[1] Remarque’s novel brilliantly describes the conditions of trench warfare through the eyes and mind of his protagonist Paul Bäumer. In contrast to the gendered explanations for shell-shock from much of the medical and military establishment of the early 20th century, Remarque creates a picture of depression, detachment and terror (shell-shock) that is the result of a complex set of external and internal forces. The final scene in which Bäumer is shot by a sniper reads more as the authors attempt to commit suicide or perhaps more exactly to express his hopeless realization that no one returns from war alive. Because of the honest and cathartic way in which he relives the wartime experience, Remarque’s novel plays well as an orientation to a paper on the contrasting gendered attitudes that colored popular understandings of shell-shock during and immediately following the First World War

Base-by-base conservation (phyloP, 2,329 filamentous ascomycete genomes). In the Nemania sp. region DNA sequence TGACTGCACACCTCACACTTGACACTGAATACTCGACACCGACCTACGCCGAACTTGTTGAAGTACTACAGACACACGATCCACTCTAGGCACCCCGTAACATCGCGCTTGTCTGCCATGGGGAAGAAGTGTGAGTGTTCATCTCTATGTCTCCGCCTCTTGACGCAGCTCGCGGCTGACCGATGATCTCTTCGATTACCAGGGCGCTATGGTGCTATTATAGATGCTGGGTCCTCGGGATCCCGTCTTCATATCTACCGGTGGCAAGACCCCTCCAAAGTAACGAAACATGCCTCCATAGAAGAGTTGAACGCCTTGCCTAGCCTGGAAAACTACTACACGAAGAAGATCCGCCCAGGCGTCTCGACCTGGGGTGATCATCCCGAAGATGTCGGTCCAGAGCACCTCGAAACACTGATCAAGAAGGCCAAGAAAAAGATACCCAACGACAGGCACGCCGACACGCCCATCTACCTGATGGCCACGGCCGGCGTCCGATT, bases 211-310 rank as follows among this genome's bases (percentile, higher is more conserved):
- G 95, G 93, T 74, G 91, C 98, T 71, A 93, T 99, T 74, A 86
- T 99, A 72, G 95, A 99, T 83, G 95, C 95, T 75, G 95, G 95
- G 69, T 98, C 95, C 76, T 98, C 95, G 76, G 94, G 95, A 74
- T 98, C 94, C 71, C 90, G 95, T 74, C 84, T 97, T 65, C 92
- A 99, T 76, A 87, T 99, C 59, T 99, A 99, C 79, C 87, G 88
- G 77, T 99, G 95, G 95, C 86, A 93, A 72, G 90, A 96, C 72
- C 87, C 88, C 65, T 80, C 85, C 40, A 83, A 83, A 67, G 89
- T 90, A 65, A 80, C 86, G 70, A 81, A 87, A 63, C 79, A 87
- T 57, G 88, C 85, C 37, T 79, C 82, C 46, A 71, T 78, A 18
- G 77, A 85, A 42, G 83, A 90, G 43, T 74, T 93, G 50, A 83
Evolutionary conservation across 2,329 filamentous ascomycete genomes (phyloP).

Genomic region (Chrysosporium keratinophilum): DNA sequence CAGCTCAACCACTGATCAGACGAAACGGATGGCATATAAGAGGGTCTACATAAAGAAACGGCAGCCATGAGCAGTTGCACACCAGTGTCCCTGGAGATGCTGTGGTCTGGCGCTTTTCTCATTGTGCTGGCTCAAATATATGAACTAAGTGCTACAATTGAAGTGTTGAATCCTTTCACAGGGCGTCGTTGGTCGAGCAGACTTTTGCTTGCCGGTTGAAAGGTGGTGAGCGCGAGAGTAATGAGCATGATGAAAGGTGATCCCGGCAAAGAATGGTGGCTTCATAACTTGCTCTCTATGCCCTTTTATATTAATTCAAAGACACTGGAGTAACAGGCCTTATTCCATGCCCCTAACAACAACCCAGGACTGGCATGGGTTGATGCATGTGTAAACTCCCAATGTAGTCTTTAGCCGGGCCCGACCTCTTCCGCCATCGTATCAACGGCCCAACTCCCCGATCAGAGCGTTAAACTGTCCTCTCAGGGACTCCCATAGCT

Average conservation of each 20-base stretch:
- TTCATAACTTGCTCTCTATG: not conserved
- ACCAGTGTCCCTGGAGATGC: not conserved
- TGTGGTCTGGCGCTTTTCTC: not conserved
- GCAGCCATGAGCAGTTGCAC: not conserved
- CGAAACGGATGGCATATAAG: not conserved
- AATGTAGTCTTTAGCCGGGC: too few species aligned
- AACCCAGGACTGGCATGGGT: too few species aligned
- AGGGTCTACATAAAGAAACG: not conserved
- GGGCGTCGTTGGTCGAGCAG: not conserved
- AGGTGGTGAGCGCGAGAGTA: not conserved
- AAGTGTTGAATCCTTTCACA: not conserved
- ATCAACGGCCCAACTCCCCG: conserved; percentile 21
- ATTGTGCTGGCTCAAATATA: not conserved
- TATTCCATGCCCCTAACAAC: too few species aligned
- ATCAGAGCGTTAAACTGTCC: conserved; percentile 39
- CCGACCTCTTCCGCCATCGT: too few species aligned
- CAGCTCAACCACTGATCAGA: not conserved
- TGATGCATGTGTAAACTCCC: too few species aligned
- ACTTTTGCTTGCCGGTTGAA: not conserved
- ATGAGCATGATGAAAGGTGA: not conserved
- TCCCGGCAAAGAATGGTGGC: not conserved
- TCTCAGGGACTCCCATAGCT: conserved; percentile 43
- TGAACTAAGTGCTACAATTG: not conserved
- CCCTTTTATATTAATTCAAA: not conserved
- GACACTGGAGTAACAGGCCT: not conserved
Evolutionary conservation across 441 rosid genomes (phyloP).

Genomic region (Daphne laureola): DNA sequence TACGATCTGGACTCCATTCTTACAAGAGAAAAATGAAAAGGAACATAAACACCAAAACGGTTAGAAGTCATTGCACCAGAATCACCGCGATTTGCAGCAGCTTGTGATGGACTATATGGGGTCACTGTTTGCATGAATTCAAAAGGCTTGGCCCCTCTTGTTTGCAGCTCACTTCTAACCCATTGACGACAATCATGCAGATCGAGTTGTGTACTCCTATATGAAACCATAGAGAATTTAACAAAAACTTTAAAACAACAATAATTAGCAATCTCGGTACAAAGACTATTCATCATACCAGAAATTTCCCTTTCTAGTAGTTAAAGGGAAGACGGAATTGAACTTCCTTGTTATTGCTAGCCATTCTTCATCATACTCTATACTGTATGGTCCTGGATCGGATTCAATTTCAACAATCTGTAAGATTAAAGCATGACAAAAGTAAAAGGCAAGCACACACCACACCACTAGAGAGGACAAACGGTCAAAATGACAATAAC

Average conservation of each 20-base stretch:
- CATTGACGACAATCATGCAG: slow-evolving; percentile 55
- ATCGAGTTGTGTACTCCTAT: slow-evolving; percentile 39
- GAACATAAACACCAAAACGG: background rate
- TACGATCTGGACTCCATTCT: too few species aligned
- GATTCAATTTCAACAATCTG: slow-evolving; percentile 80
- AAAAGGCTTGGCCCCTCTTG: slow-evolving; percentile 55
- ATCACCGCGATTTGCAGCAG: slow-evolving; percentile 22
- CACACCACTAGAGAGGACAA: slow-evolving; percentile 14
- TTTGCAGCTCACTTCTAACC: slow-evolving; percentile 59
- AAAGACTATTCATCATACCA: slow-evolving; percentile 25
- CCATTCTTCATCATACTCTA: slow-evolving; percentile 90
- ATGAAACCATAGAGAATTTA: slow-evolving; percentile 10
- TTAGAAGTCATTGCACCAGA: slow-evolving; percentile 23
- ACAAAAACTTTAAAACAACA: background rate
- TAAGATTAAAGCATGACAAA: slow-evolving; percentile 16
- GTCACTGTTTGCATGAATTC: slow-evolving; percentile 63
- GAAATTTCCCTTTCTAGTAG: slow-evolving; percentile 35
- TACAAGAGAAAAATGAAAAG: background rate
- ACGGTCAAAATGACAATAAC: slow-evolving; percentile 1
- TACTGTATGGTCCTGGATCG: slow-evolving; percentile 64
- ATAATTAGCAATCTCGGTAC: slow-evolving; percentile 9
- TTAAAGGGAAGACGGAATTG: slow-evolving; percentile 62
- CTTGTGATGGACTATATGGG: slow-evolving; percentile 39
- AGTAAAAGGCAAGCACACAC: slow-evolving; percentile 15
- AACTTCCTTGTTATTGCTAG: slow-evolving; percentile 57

[2] Similar attitudes are found throughout the medical and military establishments of the major actors in the conflict during the early parts of the war.

Written by gerardhf

April 15, 2011 at 9:10 pm

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Emerging Research Paper

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So I’m going to paste what I turned in to Dr. Dyke for our first history and gender writing assignment. In this paper I introduce the topic of “nervous breakdown’s” during the early twentieth century with a reference to a character from popular literature. The idea for the second paper is introducing  a nervous breakdown equivalent that is associated with masculinity (probably shell-shock or PTSD) using another relevant popular novel, movie, or song.  For the final paper I will probably combine the two into something comprehensive, although I have to make sure it isn’t going to be too cluttered. I would genuinely appreciate feedback.

Thanks. And please excuse any grammatical or spelling errors, I’m not sure that this is the copy I turned in.

Mommy Needs Some Quiet Time: Gender and the Nervous Breakdown